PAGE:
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Pulmonary Alveolar Microlithiass: Accidentally Discovered FREE TO VIEW

Asem Hewidy, MD; Mohammad El Badrawy, MD
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Mansoura Faculty of Medicine, Mansoura, Egypt

Copyright 2016, American College of Chest Physicians. All Rights Reserved.

Chest. 2016;149(4_S):A191. doi:10.1016/j.chest.2016.02.198
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SESSION TITLE: Diffuse Lung Disease

SESSION TYPE: Case Report Poster

PRESENTED ON: Sunday, April 17, 2016 at 11:45 AM - 12:45 PM

INTRODUCTION: Pulmonary alveolar microlithiasis is rare autosomal recessive disorder characterized by intra-alveolar accumulation of microliths, may be sporadic or familial and may affect people of any age, diagnosis is sometimes based on radiological findings;sandstorm appearance is the typical X-ray finding, the diagnosis is confirmed by HRCT and transbronchial biopsy (1)

CASE PRESENTATION: Female patient 32 years old presented 2 years ago productive cough, developed fever, severe dyspnes at rest. There was loss of appetite and loss of weight. No family history of similar condition. On general examination she had orthopnea, central cyanosis, 2nd degree clubbing. On auscultation; bilateral inspiratory fine crepitations. The routine blood examination was normal. PaO2 55 mmhg on room air, spirometry showed mild restriction, echocardiography normal. Chest X-ray showed diffuse scattered small nodules involving both lung more in basal parts. HRCT of the chest showed diffuse groundglass attenuation, small nodules, calcifications along the interlobular septa and subpleural regions. Fiberoptic bronchoscope revealed hyperemic mucosa and transbronchial biopsy showed intra-alveolar lamellar microliths confirming PAM diagnosis

DISCUSSION: Homozygous mutations in the gene of solute carrier family 34 (sodiumphosphate), member 2 (SLC34A2) are significantly, as this gene encodes a type IIb sodium-dependent phosphate transporter (NaPi-IIb) (1) Patients are mostly asymptomatic and are diagnosed incidentally on radiology by numerous sand-like microliths diffusely scattered in bilateral lung fields predominantly in the lower two-thirds. On HRCT, the most common findings are diffuse groundglass attenuation and subpleural linear calcifications more in basal and medial aspects of the lungs (2) Confirmatory diagnosis can be established by open lung or transbronchial biopsy, showing characteristic intra-alveolar lamellar microliths. Currently, there is no specific medical therapy for PAM and as patients suffer from respiratory insufficiency they needlung transplantation (3)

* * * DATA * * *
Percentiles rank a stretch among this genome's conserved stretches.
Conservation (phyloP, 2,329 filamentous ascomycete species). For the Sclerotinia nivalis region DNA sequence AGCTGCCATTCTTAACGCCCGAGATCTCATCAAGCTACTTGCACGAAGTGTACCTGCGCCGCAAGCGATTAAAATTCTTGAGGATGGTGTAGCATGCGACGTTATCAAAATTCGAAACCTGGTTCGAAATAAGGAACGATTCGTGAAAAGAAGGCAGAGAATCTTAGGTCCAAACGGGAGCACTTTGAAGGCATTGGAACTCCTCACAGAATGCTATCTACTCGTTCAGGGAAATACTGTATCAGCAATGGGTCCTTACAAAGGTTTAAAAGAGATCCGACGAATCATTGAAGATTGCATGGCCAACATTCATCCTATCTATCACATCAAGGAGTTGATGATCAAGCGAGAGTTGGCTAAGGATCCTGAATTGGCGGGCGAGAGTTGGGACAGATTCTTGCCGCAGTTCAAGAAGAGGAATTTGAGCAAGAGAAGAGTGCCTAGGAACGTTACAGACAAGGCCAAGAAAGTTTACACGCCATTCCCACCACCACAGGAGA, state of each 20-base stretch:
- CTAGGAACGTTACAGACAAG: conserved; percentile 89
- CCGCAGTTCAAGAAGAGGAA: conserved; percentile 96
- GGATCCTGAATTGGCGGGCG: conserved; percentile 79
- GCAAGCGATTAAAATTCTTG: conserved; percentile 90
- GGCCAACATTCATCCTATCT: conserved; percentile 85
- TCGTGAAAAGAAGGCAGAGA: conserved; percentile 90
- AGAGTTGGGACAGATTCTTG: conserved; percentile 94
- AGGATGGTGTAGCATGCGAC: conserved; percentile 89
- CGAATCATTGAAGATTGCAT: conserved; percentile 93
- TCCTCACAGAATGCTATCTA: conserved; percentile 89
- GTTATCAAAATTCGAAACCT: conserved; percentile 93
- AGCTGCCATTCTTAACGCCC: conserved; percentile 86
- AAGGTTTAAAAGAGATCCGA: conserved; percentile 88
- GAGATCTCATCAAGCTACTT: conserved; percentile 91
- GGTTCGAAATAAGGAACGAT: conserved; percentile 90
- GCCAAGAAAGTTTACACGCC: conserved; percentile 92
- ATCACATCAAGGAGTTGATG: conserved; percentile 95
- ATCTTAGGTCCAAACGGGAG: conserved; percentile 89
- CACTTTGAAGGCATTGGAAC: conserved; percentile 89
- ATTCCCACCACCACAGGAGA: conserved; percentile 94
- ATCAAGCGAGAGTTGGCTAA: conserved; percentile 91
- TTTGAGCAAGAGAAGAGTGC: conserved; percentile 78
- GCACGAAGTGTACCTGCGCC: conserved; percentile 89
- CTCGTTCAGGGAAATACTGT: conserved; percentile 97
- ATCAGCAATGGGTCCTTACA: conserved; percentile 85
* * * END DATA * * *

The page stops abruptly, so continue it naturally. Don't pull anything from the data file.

CONCLUSIONS: PAM is a rare lung disease discovered accidentally diagnosed radiologically by sandstorm pattern and diffuse calcifications on HRCT, confirmed by transbronchial or open lung biopsy with intra-alveolar lamellar microliths. No specific treatment lung transplantation is the only hope

Reference #1: Mariotta S, Ricci A, Papale M et al Pulmonary alveolar microlithiasis: report on 576 cases published in the literature. Sarcoidosis Vasc Diffuse Lung Dis 2004;21(3):173e81

Reference #2: Schmidt H, Lo¨rcher U, Kitz R, et al. Pulmonary alveolar microlithiasis in children. Pediatr Radiol 1996;26 (1):33e6

Reference #3: Jackson KB, Modry DL, Halenar J, et Single lung transplantation for pulmonary alveolar microlithiasis. J Heart Lung Transplant. 2001;20:226.

DISCLOSURE: The following authors have nothing to disclose: Asem Hewidy, Mohammad El Badrawy

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